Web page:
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The Bible and the Word of God
4-6 Nov 2010

  • Intro

    Jesus loves me this I know,
    For the Bible tells me so...

    The simple words of the child’s ditty bear testament to the once clear authority of Scripture—for the Bible tells me so. Sadly, around the world and here in Malaysia, these words can no longer be presumed to be the simple logic of either individual Christians or even a church’s ministry and doctrine.

    Without a doubt, this is one of the most frequently assumed doctrines by Christians and at the same time a frequent point of controversy both within and without Christianity alike. People are happy to agree that the Bible is a ‘holy book’ until Christians start acting controversially or disagreeably on the basis of what it says.

    For this year’s TTC, following on from The Fellow Workers’ Conference 2010’s ‘Gospel and Interpretation’, we focus on the important evangelical doctrine of Scripture.

    As Christians, all that we do in the end must turn on our understanding of this doctrine. Just what does it means when we commit to upholding the Bible’s authority? Can we explain it in the face of multiple other claims to authority that we ourselves acknowledge? Is Scripture unclear in any way? In what way is Scripture authoritative when authorities conflict with what the Bible says on an issue of controversy? Just how far does Scripture’s authority go?

    How will God’s church be affected if Christians do not have a clear sense of what the Bible claims about itself?

    The Reformers recognised the way their doctrine of Scripture affected their position on many fronts, and from this fundamental agreement the Bible’s authority do we have the Reformers’ call for ‘Sola Scriptura’. Today, every Christian who has benefitted from this return to Scripture must grasp the shape of this central commitment in order to do the ministry that pleases God.

  • Video
  • Speaker

    Rev. Dr. Andrew Cheah

    Andrew Cheah

    Andrew Cheah is the Sub-Dean of St Mary's Cathedral. He trained as medical doctor in Adelaide before embarking on a ministry apprenticeship followed by 4 years at Moore Theological College in Sydney. With his family he returned to Kuala Lumpur to serve the church full-time. Andrew is passionate about reaching the unreached with the Gospel of our Lord Jesus and is keen to see God's people discipled to maturity in Christ and equipped for works of ministry. He loves to eat and can often be seen tucking into a hearty banana leaf lunch. Andrew is married to Judi and they have two daughters, Hannah and Beth.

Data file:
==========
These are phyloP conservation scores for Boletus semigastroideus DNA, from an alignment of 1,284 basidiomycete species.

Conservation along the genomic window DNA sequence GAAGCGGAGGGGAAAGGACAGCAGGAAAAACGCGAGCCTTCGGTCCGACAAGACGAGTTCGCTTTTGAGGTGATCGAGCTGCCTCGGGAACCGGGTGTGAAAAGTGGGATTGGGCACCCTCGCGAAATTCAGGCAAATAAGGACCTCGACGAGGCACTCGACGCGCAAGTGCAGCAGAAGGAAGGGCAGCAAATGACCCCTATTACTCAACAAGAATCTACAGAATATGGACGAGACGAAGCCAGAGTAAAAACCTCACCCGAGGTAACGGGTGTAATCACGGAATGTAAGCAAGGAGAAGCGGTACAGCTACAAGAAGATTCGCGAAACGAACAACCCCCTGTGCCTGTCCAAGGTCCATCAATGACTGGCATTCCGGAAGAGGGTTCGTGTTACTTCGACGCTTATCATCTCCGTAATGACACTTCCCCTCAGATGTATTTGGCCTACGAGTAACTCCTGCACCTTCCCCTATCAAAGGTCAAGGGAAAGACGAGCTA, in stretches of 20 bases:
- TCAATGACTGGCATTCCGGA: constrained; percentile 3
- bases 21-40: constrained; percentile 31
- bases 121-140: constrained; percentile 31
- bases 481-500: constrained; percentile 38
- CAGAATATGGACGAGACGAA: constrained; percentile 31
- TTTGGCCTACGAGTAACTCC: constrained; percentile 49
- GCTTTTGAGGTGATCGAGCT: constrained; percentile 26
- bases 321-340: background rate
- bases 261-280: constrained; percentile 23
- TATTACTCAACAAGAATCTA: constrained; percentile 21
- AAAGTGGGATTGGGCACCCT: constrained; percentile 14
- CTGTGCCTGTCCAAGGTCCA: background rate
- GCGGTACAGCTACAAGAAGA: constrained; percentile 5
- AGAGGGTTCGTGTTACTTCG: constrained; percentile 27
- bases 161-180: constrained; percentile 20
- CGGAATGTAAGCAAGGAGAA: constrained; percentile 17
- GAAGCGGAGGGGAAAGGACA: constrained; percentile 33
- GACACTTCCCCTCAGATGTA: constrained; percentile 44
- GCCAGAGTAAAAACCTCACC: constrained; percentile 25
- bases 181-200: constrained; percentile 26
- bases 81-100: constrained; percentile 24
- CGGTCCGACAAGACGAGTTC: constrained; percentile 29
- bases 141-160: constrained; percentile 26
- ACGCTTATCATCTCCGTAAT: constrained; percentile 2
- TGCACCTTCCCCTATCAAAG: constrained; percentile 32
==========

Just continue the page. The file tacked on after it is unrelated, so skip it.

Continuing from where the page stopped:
Jesus loves me this I know,
For the Bible tells me so...

The simple words of the child’s ditty bear testament to the once clear authority of Scripture—for the Bible tells me so. Sadly, around the world and here in Malaysia, these words can no longer be presumed to be the simple logic of either individual Christians or even a church’s ministry and doctrine.

Without a doubt, this is one of the most frequently assumed doctrines by Christians and at the same time a frequent point of controversy both within and without Christianity alike. People are happy to agree that the Bible is a ‘holy book’ until Christians start acting controversially or disagreeably on the basis of what it says.

For this year’s TTC, following on from The Fellow Workers’ Conference 2010’s ‘Gospel and Interpretation’, we focus on the important evangelical doctrine of Scripture.

As Christians, all that we do in the end must turn on our understanding of this doctrine. Just what does it means when we commit to upholding the Bible’s authority? Can we explain it in the face of multiple other claims to authority that we ourselves acknowledge? Is Scripture unclear in any way? In what way is Scripture authoritative when authorities conflict with what the Bible says on an issue of controversy? Just how far does Scripture’s authority go?

How will God’s church be affected if Christians do not have a clear sense of what the Bible claims about itself?

The Reformers recognised the way their doctrine of Scripture affected their position on many fronts, and from this fundamental agreement the Bible’s authority do we have the Reformers’ call for ‘Sola Scriptura’. Today, every Christian who has benefitted from this return to Scripture must grasp the shape of this central commitment in order to do the ministry that pleases God.

Rev. Dr. Andrew Cheah

Andrew Cheah

Andrew Cheah is the Sub-Dean of St Mary's Cathedral. He trained as medical doctor in Adelaide before embarking on a ministry apprenticeship followed by 4 years at Moore Theological College in Sydney. With his family he returned to Kuala Lumpur to serve the church full-time. Andrew is passionate about reaching the unreached with the Gospel of our Lord Jesus and is keen to see God's people discipled to maturity in Christ and equipped for works of ministry. He loves to eat and can often be seen tucking into a hearty banana leaf lunch. Andrew is married to Judi and they have two daughters, Hannah and Beth.